Pauline Cushman, a spy for the Union in the Civil War

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Pauline was born as ‘Harriet Wood’ in New Orleans, Louisiana in 1833, her mother being French and her father being a Spanish merchant – and according to the book written about Pauline in 1865, he was son to one of Napoleon’s soldiers.

In her early life, her family moved to an Indian reservation in Michigan where they tried to get by trading with the natives.

Against her parents’ wishes she had her debut as an actress in 1862, and later moved to New York where she adopted her stage name ‘Pauline Cushman’.

Her theatrical career took her down to the south, where she met her first husband Charles Dickinson, a musician, whom she had two children with – Ida and Charles. When the Civil War broke out her husband signed up for the Union and headed out to war, only to return home 9 months later gravely ill and succumbed to the most dreaded killer of the time – dysentery.

With no husband to support her Pauline returned to acting, and her company took her down to the Union-controlled city of Louisville, Kentucky in 1863. One night after one of her performances, three men approached her and offered her $300 to make a toast to Confederate president Jefferson Davis the next time she performed. She accepted but immediately went and reported the bribe to Union officers, who in turn encouraged her to accept the bribe and use this opportunity to use her skills against the Confederacy, and employed her as a spy for the Union.

So, during her next performance she raised a goblet and exclaimed “Here’s to Jefferson Davis and the Southern Confederacy. May the South always maintain her Honor and her Rights!”

Causing great commotion, she was immediately fired by the theatre. But the Confederates sympathizers in the town took pity on her and invited her to their ranks. Thus she came to travel with them in the South, amidst Confederate General Braxton Bragg’s armies. With her charisma and charm she collected information and passed it on for the Union to hear.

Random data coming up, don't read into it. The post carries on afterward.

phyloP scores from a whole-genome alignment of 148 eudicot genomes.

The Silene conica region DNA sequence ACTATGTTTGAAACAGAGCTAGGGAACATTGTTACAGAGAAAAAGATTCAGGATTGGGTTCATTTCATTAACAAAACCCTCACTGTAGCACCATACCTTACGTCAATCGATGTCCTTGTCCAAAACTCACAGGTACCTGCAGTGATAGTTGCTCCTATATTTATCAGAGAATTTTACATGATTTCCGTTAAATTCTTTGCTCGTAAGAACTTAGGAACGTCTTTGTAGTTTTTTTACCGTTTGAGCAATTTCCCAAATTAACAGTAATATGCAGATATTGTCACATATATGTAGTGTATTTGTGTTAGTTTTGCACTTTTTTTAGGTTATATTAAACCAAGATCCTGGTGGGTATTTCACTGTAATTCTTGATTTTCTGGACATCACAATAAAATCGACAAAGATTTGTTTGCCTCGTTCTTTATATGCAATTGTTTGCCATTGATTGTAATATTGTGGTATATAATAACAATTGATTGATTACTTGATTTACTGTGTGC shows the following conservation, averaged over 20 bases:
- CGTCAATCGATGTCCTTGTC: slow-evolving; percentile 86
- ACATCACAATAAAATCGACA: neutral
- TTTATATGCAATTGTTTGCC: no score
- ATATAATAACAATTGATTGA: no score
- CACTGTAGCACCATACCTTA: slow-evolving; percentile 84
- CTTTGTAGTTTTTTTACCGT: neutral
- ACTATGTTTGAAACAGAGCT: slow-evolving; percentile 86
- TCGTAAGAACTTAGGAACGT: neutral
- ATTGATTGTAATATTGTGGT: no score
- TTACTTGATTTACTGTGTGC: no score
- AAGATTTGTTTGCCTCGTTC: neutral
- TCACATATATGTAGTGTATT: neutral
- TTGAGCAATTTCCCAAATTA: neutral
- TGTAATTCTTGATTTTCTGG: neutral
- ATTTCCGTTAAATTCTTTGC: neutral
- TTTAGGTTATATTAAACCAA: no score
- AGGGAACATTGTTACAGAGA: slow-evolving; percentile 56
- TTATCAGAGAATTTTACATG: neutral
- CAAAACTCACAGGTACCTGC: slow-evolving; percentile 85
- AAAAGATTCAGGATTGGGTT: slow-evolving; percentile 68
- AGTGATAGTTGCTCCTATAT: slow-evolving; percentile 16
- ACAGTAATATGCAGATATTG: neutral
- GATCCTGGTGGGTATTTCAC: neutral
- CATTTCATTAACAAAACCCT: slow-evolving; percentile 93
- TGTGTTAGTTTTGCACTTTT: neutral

One day she went too far – she had stuffed some battle plans in her boot and tried to smuggle it across the lines. But some Confederate soldiers found her suspicious and searched her, and found the documents she had hidden.

Pauline was now caught, and brought before General Braxton Bragg. The military court sentenced her to death by hanging. She awaited her sentence in prison in Shelbyville, Tennessee, where her health deteriorated. She even feigned her illness to be graver than it was to make the Confederates postpone her hanging. A fateful day arrived when the Union Army had advanced south enough to make the Confederate retreat from Shelbyville, leaving Pauline behind to be saved by Union forces, mere days before her sentence was to be carried out.

Her exploits were made well known across the U.S. and she received recognition from General James Garfield (the future President) and President Lincoln, who awarded her the honorary rank of Brevet Major.

Now known as ‘Miss Major Pauline Cushman’ she toured the post-war U.S. in her uniform, telling exciting tales of her adventures as a spy for many years, performing again and even had one of her plays made into a book, based on her life.

She remarried a man named Jeremiah Fryer, they ran a hotel together in Arizona. Their adopted daughter, Emma, died on April 17, 1888 at 6 years old of a seizure. The grief proved too heavy and the Fryers separated in 1890.

Later years brought her to San Francisco, she now lived alone and worked as a maid, her pension being too little to sustain her. Arthritis ravaged her bones and she became addicted to laudanum – a mixture of alcohol and opium which was the go-to pain medication in those days. She was 60 years old when she died on December 2nd in 1893 by an overdose of her medication, and was found by her landlady the next morning.

Largely forgotten by the world, only the Grand Army of the Republic remembered her and a group of veterans buried her with full honors in the Officer’s Circle in San Francisco National Cemetery, recounting her tales from the Civil War. Her tombstone simply reads:

Pauline C. Fryer

Union Spy

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